However, Cibulka said there’s no definitive evidence to show which academic measures are the best measuring sticks. That’s why, if reforms are enacted, it will be important for Iowa to track which students go on to lead high-performing classrooms, he said.

Still, research shows high-performing school systems around the globe are staffed by teachers from highly selective preparation programs, said Arthur McKee, managing director of teacher preparation studies at the National Council on Teacher Quality in Washington, D.C.

Those school systems in Finland, South Korea and Singapore require prospective teachers to place among the top third of their college classes in a measure that combines standardized tests and grade-point average, according to a widely cited 2010 study from McKinsey & Company, a global consulting firm. In the United States, 23 percent of new teachers finish among the top third nationally in the same measure, the study found.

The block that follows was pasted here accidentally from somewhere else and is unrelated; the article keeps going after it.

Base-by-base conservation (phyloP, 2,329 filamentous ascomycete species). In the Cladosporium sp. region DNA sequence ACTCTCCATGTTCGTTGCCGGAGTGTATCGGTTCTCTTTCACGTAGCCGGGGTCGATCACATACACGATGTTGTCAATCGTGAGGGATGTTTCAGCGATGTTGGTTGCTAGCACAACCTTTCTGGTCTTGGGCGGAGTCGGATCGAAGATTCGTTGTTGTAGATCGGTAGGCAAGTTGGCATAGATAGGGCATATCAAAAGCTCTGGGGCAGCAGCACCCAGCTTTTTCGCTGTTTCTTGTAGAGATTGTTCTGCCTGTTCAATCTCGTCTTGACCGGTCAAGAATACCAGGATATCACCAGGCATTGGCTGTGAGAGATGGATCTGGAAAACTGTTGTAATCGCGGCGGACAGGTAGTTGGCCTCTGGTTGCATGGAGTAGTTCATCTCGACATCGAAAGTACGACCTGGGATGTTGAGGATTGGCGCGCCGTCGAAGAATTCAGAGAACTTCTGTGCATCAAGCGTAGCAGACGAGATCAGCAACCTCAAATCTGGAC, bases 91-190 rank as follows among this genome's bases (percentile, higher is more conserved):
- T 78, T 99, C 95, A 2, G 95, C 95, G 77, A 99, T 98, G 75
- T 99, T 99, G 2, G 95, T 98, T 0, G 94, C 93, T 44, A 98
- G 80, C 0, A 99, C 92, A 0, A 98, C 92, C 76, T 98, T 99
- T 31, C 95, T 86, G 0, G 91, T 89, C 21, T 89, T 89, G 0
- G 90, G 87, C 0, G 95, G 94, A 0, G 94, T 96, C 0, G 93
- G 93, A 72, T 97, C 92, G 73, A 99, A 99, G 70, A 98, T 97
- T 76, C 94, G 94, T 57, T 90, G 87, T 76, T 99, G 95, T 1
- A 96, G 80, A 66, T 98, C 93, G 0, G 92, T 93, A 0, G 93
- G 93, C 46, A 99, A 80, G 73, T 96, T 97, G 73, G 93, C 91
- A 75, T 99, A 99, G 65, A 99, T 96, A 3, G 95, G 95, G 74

That lack of selectivity in the U.S. is why state education officials say Iowa should insist on tougher standards, and consider grade-point average exceptions in only rare cases.

“If you can’t get a B average, it suggests there may be some difficulty mastering the basic content you need to be successful,” said Linda Fandel, a special assistant on education to Branstad.


Uncertainty over what works best to produce great teachers concerns college educators, who fear writing off students too early. They say students — particularly among those from disadvantaged backgrounds — tend to earn their lowest grades as freshmen, and steadily improve until graduation.

At UNI, 36 percent of Latino student teachers would be excluded under the proposal, vs. 21 percent of blacks and 18 percent of white students, officials said.

“When we look at our Latino students, we are making an assumption that there may be some language barriers,” said Dwight Watson, dean of UNI’s College of Education. “I wouldn’t want to eliminate African-American and Latino candidates at those percentages.”

Grades at the point of admission offer marginal insight into students, said Joen Rottler, education dean at Ashford University in Clinton and president of the Iowa Association of Colleges for Teacher Education.